“Good enough mothers are human and imperfect - wholly dedicated and humanly unreliable – this is essential to fostering independence.” Winnacott.
When lockdown happened, our house filled up with our five children. Our eldest two boys returned from university. Our 18 year old daughter was facing up to not being able to see friends and having her A-level results decided by an, at that point, unknown process. My wife and I divided home-schooling responsibilities; she took on our youngest, who is in year five, and I worked with our year eight daughter. Having everyone back home and spending time together, was perhaps the best aspect of the national measures taken to slow the spread of Covid-19. However, we were fortunate to be able to scale back our work to take on the twin role of teaching and running a 24 hour military style kitchen.
I am also aware that Covid-19 has been very difficult for many. Losing loved ones and there are many who had to work and were busier than ever and found it impossible to cope without the normal child care and those who had no work and were facing considerable financial stress and hardship.
I remember thinking, when our daughter was born; after first having two boys, “I can’t do girls.” I still have the two books I was motivated to buy on the topic on my bookshelf. I know that my decision to train as a family therapist, after a corporate career, was partially motivated from similar origins; how can I be a better parent?
Lockdown for me was a chance to reflect and notice my kids in different ways. To pay attention to where their interests were and weren’t. I was also reminded how social media could be both a source of support and stress. Hearing the stories of other parents and how they were coping was inspirational and supportive. And I resisted the temptation of feeling a failure when seeing posts of heroic efforts of parents who seemed to be going well above the ‘maintenance schooling’ expectation of our kids’ schools.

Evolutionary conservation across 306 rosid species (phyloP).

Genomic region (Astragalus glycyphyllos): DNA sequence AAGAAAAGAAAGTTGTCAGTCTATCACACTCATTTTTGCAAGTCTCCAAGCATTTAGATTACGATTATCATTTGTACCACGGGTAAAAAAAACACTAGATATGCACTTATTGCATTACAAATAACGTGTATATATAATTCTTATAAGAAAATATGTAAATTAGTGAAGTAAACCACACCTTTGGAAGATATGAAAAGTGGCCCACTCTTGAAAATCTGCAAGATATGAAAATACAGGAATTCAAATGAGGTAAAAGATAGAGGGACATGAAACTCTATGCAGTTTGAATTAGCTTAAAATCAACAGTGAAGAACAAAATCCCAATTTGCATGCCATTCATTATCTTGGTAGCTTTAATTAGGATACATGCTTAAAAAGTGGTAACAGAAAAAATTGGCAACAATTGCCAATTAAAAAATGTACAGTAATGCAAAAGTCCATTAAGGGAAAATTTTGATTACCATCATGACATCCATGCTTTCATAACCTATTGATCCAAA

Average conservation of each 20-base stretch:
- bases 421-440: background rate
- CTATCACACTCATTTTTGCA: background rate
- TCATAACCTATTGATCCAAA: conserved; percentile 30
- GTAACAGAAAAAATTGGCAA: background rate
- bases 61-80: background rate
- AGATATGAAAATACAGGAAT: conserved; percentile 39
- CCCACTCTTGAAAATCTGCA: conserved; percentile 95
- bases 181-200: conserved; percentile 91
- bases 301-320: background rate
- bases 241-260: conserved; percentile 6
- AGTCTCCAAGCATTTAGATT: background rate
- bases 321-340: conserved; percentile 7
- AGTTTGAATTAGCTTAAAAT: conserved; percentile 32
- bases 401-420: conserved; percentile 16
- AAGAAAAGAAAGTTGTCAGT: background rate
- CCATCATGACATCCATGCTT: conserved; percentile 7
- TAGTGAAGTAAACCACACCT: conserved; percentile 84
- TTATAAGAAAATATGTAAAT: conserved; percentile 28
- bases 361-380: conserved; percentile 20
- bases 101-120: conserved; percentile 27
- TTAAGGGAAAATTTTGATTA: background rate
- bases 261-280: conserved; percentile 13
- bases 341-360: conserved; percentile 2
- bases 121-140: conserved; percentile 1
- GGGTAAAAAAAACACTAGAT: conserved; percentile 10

Now as lockdown is easing, and our eldest three have been able to return to their social circles and university cities, I find myself working as a locum psychotherapist in an adolescent inpatient mental health unit, alongside my private practice. I am reminded just how hard it is for some parents, due to their own life difficulties and circumstances, to be that ‘good enough parent’ no matter how much they wish it.
I reflected on how helpful Carl Roger’s ideas of being authentic, empathic, and unconditionally accepting are, as ways we can be towards our children.
As for homeschooling, it became clear to me that although my youngest daughter did the work, I was far more interested than she was, in her school topics such as World War One trench life; deforestation, climate change; and Victorian literature. She mainly wanted to keep in touch with her friendship group via technology. And that’s completely okay.
Photo Credit to Sarah Clarke Photograph